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The role of membrane capacitance in cardiac impulse conduction: an optogenetic study with non-excitable cells coupled to cardiomyocytes

Type of publication Peer-reviewed
Publikationsform Original article (peer-reviewed)
Author Simone Stefano Andrea De, Moyle Sarah, Buccarello Andrea, Dellenbach Christian, Kucera Jan Pavel, Rohr Stephan,
Project Understanding the roles of mechanical stretch and of sodium channel nanodomains in cardiac excitation: a multidisciplinary approach
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Original article (peer-reviewed)

Journal Frontiers in Physiology
Volume (Issue) 11
Page(s) 194
Title of proceedings Frontiers in Physiology
DOI 10.3389/fphys.2020.00194

Open Access

Type of Open Access Publisher (Gold Open Access)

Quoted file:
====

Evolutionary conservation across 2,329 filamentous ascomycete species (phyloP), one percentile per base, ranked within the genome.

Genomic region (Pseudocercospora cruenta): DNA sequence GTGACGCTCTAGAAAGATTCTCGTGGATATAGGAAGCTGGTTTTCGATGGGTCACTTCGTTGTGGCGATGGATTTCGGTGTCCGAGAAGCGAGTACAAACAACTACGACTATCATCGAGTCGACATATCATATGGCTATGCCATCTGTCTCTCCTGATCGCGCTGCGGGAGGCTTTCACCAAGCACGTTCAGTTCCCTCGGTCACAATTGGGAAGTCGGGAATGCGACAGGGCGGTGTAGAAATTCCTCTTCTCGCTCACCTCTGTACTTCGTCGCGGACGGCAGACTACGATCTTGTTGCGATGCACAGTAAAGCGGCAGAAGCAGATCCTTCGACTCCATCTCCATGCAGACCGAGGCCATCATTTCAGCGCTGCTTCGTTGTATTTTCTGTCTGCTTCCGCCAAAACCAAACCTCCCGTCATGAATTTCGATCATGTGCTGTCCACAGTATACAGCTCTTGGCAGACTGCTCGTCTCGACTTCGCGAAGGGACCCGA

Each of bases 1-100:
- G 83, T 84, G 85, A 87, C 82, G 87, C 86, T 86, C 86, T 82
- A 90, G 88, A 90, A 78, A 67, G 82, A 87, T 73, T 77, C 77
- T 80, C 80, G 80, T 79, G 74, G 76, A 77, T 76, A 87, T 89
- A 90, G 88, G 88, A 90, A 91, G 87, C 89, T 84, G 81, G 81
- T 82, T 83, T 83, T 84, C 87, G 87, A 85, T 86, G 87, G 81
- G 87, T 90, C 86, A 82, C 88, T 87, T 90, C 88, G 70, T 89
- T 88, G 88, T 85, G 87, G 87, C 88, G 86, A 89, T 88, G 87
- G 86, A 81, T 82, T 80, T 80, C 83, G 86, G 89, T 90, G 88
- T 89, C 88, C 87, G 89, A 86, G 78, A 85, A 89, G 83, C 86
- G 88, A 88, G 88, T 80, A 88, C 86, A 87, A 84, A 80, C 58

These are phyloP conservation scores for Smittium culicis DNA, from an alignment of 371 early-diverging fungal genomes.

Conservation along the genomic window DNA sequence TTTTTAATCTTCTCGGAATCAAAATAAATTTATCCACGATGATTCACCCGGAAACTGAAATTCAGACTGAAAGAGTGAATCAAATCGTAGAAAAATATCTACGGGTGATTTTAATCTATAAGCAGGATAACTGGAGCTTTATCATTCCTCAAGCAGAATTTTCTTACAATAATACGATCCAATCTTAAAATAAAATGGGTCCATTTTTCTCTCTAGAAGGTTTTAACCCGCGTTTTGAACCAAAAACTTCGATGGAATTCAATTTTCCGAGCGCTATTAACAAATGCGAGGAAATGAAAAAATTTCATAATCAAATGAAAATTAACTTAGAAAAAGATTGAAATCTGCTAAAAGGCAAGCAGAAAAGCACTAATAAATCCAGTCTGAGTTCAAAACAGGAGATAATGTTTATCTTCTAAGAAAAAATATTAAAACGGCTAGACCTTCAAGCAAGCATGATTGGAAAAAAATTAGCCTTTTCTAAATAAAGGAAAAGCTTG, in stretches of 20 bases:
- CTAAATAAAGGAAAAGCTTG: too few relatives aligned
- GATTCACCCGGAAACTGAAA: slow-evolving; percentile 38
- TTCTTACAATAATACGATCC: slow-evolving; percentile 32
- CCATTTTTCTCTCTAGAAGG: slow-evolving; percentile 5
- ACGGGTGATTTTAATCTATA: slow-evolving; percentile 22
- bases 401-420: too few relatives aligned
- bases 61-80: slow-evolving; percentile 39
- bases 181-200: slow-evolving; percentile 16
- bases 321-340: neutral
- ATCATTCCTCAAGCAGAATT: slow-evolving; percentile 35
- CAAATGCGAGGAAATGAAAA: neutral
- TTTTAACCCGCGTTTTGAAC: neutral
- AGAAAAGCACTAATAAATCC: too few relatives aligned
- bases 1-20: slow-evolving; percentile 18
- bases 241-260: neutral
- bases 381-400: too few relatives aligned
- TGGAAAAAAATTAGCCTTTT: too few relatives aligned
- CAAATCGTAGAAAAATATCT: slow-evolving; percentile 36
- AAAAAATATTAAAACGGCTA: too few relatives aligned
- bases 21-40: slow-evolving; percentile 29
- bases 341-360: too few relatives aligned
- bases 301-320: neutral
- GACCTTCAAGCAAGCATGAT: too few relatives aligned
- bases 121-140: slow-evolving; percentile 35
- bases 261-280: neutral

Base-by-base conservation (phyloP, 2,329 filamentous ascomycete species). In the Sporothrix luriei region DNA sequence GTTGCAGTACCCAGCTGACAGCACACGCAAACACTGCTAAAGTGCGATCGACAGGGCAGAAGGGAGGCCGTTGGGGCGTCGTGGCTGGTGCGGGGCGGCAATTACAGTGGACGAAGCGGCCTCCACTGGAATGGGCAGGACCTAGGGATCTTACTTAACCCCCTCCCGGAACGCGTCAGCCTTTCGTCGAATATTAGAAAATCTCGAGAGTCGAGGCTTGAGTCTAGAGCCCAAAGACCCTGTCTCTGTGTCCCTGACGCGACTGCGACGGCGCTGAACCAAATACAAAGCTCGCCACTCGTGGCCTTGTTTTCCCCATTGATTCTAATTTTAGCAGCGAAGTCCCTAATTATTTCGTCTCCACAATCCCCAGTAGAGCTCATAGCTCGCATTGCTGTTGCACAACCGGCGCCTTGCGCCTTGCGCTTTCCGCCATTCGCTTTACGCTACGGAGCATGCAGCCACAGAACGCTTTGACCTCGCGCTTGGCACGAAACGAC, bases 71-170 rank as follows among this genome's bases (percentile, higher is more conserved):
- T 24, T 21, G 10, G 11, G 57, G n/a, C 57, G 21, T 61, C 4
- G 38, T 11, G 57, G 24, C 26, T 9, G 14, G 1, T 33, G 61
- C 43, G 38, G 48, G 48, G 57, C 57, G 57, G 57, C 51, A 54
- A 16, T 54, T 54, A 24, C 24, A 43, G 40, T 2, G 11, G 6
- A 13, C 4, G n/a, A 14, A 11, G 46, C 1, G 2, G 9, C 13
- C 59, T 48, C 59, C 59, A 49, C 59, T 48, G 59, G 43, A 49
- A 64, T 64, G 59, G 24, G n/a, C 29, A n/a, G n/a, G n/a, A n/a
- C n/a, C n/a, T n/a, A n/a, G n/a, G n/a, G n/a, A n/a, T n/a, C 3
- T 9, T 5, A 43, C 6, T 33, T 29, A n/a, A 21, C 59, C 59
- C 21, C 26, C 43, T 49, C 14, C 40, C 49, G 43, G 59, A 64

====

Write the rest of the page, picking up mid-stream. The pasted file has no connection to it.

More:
Non-excitable cells (NECs) such as cardiac myofibroblasts that are electrotonically coupled to cardiomyocytes affect conduction velocity (θ) by representing a capacitive load (CL: increased membrane to be charged) and a resistive load (RL: partial depolarization of coupled cardiomyocytes). In this study, we untangled the relative contributions of both loading modalities to NEC-dependent arrhythmogenic conduction slowing. Discrimination between CL and RL was achieved by reversibly removing the RL component by light activation of the halorhodopsin-based hyperpolarizing membrane voltage actuator eNpHR3.0-eYFP (enhanced yellow fluorescent protein) expressed in communication-competent fibroblast-like NIH3T3 cells (3T3 HR cells) that served as a model of coupled NECs. Experiments were conducted with strands of neonatal rat ventricular cardiomyocytes coated at increasing densities with 3T3 HR cells. Impulse conduction along preparations stimulated at 2.5 Hz was assessed with multielectrode arrays. The relative density of 3T3 HR cells was determined by dividing the area showing eYFP fluorescence by the area covered with cardiomyocytes [coverage factor (CF)]. Compared to cardiomyocytes, 3T3 HR cells exhibited a depolarized membrane potential (-34 mV) that was shifted to -104 mV during activation of halorhodopsin. Without illumination, 3T3 HR cells slowed θ along the preparations from ∼330 mm/s (control cardiomyocyte strands) to ∼100 mm/s (CF = ∼0.6). Illumination of the preparation increased the electrogram amplitudes and induced partial recovery of θ at CF > 0.3. Computer simulations demonstrated that the θ deficit observed during illumination was attributable in full to the CL represented by coupled 3T3 HR cells with θ showing a power-law relationship to capacitance with an exponent of -0.78 (simulations) and -0.99 (experiments). The relative contribution of CL and RL to conduction slowing changed as a function of CF with CL dominating at CF ≤ ∼0.3, both mechanisms being equally important at CF = ∼0.5, and RL dominating over CL at CF > 0.5. The finding that RL did not affect θ at CFs ≤ 0.3 is explained by the circumstance that, at the respective moderate levels of cardiomyocyte depolarization, supernormal conduction stabilized propagation. The findings provide experimental estimates for the dependence of θ on membrane capacitance in general and suggest that the myocardium can absorb moderate numbers of electrotonically coupled NECs without showing substantial alterations of θ.